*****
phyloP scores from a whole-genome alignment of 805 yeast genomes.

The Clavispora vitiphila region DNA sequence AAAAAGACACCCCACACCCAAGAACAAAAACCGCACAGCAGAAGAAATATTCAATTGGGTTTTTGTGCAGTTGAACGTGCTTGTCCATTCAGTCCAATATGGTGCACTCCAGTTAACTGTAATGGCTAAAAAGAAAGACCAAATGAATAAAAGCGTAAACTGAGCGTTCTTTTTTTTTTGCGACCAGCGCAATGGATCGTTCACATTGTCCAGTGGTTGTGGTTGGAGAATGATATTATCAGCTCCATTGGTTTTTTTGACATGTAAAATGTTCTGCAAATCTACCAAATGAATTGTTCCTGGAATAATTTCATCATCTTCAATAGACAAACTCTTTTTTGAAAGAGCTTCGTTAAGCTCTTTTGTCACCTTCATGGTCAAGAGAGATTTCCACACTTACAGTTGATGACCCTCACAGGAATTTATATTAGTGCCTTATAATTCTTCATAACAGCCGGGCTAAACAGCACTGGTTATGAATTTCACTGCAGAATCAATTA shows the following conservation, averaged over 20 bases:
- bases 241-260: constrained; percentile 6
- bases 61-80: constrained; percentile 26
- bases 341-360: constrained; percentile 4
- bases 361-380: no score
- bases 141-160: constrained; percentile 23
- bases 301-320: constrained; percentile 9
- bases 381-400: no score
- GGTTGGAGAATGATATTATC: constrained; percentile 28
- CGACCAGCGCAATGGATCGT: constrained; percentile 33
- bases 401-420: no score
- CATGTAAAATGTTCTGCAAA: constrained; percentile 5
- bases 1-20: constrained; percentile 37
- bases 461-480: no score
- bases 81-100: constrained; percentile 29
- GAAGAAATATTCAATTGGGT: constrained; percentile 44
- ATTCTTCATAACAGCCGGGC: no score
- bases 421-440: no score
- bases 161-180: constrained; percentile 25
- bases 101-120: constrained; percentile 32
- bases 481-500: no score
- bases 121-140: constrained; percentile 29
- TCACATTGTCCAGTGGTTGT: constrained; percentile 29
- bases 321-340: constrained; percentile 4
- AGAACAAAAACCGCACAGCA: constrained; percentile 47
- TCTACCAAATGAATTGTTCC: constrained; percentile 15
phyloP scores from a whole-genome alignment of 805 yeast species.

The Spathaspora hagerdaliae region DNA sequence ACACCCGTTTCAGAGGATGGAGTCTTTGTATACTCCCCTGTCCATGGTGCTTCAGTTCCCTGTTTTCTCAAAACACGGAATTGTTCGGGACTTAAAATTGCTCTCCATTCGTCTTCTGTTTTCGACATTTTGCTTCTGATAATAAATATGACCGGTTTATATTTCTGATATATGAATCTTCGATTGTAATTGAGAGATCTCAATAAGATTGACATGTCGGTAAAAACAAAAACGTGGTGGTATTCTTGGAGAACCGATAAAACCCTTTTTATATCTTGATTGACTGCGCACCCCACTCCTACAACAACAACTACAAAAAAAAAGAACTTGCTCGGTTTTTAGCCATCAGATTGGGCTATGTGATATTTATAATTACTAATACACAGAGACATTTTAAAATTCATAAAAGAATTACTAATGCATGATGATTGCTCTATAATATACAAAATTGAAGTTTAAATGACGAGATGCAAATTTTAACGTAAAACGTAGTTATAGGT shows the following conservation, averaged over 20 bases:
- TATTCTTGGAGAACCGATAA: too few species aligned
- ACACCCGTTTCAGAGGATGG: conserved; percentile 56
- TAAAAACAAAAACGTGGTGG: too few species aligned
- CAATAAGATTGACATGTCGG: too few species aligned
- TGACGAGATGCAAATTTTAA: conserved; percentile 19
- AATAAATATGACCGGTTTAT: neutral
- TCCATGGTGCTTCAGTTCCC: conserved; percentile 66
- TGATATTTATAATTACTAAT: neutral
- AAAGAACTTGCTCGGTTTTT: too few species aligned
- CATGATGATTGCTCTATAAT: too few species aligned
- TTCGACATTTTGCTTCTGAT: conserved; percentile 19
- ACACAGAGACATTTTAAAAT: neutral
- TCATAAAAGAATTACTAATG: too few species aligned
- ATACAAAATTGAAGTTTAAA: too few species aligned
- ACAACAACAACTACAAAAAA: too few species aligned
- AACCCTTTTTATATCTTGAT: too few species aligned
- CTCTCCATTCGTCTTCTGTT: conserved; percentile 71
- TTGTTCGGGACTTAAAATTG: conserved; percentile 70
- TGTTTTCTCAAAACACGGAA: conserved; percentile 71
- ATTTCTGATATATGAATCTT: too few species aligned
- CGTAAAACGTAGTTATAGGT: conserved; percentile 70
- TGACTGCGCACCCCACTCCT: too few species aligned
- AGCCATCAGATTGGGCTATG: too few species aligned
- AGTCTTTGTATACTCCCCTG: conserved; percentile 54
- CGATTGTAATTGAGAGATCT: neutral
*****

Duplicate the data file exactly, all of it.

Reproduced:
phyloP scores from a whole-genome alignment of 805 yeast genomes.

The Clavispora vitiphila region DNA sequence AAAAAGACACCCCACACCCAAGAACAAAAACCGCACAGCAGAAGAAATATTCAATTGGGTTTTTGTGCAGTTGAACGTGCTTGTCCATTCAGTCCAATATGGTGCACTCCAGTTAACTGTAATGGCTAAAAAGAAAGACCAAATGAATAAAAGCGTAAACTGAGCGTTCTTTTTTTTTTGCGACCAGCGCAATGGATCGTTCACATTGTCCAGTGGTTGTGGTTGGAGAATGATATTATCAGCTCCATTGGTTTTTTTGACATGTAAAATGTTCTGCAAATCTACCAAATGAATTGTTCCTGGAATAATTTCATCATCTTCAATAGACAAACTCTTTTTTGAAAGAGCTTCGTTAAGCTCTTTTGTCACCTTCATGGTCAAGAGAGATTTCCACACTTACAGTTGATGACCCTCACAGGAATTTATATTAGTGCCTTATAATTCTTCATAACAGCCGGGCTAAACAGCACTGGTTATGAATTTCACTGCAGAATCAATTA shows the following conservation, averaged over 20 bases:
- bases 241-260: constrained; percentile 6
- bases 61-80: constrained; percentile 26
- bases 341-360: constrained; percentile 4
- bases 361-380: no score
- bases 141-160: constrained; percentile 23
- bases 301-320: constrained; percentile 9
- bases 381-400: no score
- GGTTGGAGAATGATATTATC: constrained; percentile 28
- CGACCAGCGCAATGGATCGT: constrained; percentile 33
- bases 401-420: no score
- CATGTAAAATGTTCTGCAAA: constrained; percentile 5
- bases 1-20: constrained; percentile 37
- bases 461-480: no score
- bases 81-100: constrained; percentile 29
- GAAGAAATATTCAATTGGGT: constrained; percentile 44
- ATTCTTCATAACAGCCGGGC: no score
- bases 421-440: no score
- bases 161-180: constrained; percentile 25
- bases 101-120: constrained; percentile 32
- bases 481-500: no score
- bases 121-140: constrained; percentile 29
- TCACATTGTCCAGTGGTTGT: constrained; percentile 29
- bases 321-340: constrained; percentile 4
- AGAACAAAAACCGCACAGCA: constrained; percentile 47
- TCTACCAAATGAATTGTTCC: constrained; percentile 15
phyloP scores from a whole-genome alignment of 805 yeast species.

The Spathaspora hagerdaliae region DNA sequence ACACCCGTTTCAGAGGATGGAGTCTTTGTATACTCCCCTGTCCATGGTGCTTCAGTTCCCTGTTTTCTCAAAACACGGAATTGTTCGGGACTTAAAATTGCTCTCCATTCGTCTTCTGTTTTCGACATTTTGCTTCTGATAATAAATATGACCGGTTTATATTTCTGATATATGAATCTTCGATTGTAATTGAGAGATCTCAATAAGATTGACATGTCGGTAAAAACAAAAACGTGGTGGTATTCTTGGAGAACCGATAAAACCCTTTTTATATCTTGATTGACTGCGCACCCCACTCCTACAACAACAACTACAAAAAAAAAGAACTTGCTCGGTTTTTAGCCATCAGATTGGGCTATGTGATATTTATAATTACTAATACACAGAGACATTTTAAAATTCATAAAAGAATTACTAATGCATGATGATTGCTCTATAATATACAAAATTGAAGTTTAAATGACGAGATGCAAATTTTAACGTAAAACGTAGTTATAGGT shows the following conservation, averaged over 20 bases:
- TATTCTTGGAGAACCGATAA: too few species aligned
- ACACCCGTTTCAGAGGATGG: conserved; percentile 56
- TAAAAACAAAAACGTGGTGG: too few species aligned
- CAATAAGATTGACATGTCGG: too few species aligned
- TGACGAGATGCAAATTTTAA: conserved; percentile 19
- AATAAATATGACCGGTTTAT: neutral
- TCCATGGTGCTTCAGTTCCC: conserved; percentile 66
- TGATATTTATAATTACTAAT: neutral
- AAAGAACTTGCTCGGTTTTT: too few species aligned
- CATGATGATTGCTCTATAAT: too few species aligned
- TTCGACATTTTGCTTCTGAT: conserved; percentile 19
- ACACAGAGACATTTTAAAAT: neutral
- TCATAAAAGAATTACTAATG: too few species aligned
- ATACAAAATTGAAGTTTAAA: too few species aligned
- ACAACAACAACTACAAAAAA: too few species aligned
- AACCCTTTTTATATCTTGAT: too few species aligned
- CTCTCCATTCGTCTTCTGTT: conserved; percentile 71
- TTGTTCGGGACTTAAAATTG: conserved; percentile 70
- TGTTTTCTCAAAACACGGAA: conserved; percentile 71
- ATTTCTGATATATGAATCTT: too few species aligned
- CGTAAAACGTAGTTATAGGT: conserved; percentile 70
- TGACTGCGCACCCCACTCCT: too few species aligned
- AGCCATCAGATTGGGCTATG: too few species aligned
- AGTCTTTGTATACTCCCCTG: conserved; percentile 54
- CGATTGTAATTGAGAGATCT: neutral